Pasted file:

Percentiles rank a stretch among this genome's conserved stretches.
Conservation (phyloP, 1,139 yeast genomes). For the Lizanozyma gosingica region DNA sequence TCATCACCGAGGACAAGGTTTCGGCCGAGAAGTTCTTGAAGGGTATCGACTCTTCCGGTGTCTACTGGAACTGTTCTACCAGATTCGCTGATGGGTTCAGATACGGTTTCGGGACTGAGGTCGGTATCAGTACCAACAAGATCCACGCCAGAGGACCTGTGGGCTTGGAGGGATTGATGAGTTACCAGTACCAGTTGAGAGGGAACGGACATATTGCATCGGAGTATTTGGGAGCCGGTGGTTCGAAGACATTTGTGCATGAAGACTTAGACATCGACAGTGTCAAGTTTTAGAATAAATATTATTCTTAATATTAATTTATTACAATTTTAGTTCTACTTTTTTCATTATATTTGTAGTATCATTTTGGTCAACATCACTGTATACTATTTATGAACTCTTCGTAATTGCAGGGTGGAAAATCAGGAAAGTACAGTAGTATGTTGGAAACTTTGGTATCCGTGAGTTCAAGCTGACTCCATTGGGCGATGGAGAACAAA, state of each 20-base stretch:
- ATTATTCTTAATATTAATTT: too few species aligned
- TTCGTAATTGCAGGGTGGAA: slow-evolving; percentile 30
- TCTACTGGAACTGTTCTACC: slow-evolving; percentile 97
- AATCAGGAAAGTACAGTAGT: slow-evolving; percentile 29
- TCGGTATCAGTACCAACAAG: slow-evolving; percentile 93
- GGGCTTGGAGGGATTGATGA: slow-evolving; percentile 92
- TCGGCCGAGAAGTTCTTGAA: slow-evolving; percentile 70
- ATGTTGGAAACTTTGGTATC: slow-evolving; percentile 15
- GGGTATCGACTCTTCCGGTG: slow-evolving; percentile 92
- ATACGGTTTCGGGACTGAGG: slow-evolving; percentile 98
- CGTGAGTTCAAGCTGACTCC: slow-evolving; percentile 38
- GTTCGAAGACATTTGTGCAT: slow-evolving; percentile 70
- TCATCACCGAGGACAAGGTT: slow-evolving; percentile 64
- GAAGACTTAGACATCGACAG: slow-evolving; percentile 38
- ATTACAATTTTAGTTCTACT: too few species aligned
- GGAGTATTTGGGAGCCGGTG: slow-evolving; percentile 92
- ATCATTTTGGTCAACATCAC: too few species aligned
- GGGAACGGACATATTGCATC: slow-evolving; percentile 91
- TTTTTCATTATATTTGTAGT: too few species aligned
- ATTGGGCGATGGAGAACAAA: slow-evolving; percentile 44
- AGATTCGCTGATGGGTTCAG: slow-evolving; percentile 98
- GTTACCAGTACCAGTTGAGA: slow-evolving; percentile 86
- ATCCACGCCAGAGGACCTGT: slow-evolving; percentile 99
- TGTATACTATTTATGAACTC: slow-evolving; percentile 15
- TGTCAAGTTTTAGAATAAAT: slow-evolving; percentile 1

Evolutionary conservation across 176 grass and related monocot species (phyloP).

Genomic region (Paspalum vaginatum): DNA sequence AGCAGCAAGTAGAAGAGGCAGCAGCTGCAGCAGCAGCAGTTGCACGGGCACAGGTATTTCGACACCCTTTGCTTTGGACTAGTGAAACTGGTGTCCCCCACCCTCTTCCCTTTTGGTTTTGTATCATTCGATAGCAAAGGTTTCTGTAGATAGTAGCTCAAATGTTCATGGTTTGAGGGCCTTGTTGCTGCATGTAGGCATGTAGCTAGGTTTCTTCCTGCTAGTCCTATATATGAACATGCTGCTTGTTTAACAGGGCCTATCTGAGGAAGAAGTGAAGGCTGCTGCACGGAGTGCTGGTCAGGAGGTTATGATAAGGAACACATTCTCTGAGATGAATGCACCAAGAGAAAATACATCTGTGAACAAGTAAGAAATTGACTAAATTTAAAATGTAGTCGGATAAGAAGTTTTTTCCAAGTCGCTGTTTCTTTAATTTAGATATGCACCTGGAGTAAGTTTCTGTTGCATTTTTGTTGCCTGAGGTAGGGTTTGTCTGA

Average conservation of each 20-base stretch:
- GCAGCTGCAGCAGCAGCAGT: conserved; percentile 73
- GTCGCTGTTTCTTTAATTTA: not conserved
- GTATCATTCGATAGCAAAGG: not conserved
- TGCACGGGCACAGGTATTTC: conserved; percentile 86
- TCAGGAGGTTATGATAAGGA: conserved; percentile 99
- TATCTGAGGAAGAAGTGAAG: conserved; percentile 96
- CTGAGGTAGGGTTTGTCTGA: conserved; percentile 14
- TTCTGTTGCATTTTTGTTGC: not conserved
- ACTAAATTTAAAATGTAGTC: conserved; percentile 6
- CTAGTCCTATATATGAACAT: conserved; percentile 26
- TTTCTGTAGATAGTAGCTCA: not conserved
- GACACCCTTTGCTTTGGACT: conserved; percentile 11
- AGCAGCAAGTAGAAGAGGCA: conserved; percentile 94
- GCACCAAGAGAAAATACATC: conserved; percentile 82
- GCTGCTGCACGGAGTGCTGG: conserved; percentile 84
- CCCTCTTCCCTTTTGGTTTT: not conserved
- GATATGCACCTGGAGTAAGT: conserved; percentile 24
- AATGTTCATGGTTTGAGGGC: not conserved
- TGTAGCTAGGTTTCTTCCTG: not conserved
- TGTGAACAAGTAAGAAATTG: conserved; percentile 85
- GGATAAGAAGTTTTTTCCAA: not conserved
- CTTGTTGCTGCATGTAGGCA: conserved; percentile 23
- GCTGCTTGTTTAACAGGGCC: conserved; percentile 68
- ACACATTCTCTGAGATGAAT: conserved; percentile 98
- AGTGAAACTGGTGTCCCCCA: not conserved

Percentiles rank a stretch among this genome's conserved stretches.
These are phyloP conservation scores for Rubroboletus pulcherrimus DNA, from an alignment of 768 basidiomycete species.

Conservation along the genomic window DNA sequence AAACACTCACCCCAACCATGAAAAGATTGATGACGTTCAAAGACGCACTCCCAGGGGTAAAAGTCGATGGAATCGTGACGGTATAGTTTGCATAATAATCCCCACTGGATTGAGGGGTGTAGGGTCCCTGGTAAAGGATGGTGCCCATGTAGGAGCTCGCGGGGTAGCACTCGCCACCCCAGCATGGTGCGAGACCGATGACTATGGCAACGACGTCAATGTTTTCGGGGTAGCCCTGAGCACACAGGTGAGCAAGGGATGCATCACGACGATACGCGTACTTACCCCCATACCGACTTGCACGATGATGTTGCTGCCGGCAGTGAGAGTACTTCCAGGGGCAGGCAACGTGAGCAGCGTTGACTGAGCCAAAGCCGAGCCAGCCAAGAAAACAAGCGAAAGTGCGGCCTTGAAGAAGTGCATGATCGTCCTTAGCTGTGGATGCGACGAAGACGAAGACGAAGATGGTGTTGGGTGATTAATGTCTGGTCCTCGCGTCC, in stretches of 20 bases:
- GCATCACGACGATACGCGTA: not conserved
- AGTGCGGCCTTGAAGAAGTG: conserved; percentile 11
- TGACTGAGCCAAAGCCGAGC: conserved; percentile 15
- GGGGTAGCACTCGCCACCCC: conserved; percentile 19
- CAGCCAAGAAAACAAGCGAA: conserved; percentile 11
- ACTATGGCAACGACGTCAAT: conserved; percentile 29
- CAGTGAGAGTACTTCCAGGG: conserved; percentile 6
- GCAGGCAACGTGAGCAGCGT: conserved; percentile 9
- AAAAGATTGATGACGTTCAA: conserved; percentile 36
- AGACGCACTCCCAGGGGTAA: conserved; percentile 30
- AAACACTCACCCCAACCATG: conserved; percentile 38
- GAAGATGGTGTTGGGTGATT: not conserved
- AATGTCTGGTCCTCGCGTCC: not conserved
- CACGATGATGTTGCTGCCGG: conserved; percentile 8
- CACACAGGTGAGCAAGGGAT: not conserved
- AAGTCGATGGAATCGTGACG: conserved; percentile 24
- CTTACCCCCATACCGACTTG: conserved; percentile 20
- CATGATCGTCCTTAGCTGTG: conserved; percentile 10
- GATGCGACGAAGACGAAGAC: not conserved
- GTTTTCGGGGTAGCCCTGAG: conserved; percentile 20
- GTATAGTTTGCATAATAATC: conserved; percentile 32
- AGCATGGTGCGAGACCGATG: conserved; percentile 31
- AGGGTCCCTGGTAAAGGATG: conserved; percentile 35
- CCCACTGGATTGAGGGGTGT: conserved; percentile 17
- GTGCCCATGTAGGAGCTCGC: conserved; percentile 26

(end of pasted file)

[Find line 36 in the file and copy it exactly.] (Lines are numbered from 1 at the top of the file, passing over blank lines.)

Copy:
- TATCTGAGGAAGAAGTGAAG: conserved; percentile 96